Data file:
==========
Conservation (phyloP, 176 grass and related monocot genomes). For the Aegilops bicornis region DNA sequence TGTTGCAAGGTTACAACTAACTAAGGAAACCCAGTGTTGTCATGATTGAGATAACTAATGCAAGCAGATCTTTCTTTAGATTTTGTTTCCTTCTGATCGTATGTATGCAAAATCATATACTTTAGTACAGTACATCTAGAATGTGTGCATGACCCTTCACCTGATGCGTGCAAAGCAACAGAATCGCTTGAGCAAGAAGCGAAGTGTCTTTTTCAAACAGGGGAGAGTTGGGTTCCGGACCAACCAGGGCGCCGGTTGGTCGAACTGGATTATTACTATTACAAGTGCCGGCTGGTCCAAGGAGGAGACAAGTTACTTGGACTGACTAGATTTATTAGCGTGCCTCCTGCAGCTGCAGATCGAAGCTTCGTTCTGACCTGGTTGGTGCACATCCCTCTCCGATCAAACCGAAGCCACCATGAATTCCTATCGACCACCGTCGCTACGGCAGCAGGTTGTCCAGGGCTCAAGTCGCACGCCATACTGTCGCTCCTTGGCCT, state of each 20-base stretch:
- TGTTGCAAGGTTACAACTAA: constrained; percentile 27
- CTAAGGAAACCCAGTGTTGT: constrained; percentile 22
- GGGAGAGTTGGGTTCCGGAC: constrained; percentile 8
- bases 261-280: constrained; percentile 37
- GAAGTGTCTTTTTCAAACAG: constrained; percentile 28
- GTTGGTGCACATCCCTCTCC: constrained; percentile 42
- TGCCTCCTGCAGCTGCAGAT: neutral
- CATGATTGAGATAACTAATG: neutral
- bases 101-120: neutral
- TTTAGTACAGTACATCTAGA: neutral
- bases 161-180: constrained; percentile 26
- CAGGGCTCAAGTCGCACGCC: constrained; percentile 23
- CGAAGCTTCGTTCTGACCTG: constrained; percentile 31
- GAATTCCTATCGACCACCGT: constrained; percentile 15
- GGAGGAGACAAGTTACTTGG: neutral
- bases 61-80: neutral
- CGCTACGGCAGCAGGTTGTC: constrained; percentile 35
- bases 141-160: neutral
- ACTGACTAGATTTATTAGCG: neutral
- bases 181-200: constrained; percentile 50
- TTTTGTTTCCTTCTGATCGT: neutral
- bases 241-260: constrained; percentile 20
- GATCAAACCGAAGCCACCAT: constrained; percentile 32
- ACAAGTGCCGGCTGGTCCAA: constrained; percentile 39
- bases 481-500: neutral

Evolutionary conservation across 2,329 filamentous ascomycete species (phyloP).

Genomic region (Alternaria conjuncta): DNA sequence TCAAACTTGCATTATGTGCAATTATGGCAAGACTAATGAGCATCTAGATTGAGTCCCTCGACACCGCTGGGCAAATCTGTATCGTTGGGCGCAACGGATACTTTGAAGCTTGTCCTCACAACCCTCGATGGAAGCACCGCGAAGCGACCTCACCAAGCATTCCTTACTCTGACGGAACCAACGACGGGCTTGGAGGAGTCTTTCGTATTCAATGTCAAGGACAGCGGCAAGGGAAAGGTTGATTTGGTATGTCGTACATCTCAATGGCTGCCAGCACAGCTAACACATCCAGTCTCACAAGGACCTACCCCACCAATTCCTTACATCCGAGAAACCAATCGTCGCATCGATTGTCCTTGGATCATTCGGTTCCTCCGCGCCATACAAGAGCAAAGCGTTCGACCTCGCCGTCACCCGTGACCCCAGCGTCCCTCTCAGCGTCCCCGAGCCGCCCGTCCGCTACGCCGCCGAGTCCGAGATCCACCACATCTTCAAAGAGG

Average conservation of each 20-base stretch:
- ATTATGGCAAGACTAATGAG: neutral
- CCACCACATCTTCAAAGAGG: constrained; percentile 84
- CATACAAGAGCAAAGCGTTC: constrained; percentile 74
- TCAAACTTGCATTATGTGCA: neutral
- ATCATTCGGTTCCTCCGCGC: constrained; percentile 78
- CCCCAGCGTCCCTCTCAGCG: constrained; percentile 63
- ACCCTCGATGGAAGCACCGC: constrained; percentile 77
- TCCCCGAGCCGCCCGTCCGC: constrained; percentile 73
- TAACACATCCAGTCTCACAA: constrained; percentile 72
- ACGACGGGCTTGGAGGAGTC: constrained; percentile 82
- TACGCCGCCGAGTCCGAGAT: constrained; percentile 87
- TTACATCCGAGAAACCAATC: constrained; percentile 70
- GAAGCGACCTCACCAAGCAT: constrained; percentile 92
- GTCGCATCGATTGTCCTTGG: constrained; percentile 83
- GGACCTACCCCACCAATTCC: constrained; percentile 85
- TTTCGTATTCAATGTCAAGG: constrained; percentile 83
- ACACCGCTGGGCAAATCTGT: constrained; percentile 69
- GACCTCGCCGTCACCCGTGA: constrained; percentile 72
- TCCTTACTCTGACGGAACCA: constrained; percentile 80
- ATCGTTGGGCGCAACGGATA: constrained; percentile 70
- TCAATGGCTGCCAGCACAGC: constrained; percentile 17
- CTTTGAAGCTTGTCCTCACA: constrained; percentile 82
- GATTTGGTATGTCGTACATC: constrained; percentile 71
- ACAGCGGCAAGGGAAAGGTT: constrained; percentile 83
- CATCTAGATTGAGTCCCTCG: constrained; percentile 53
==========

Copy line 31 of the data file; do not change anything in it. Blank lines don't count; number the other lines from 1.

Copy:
- CCACCACATCTTCAAAGAGG: constrained; percentile 84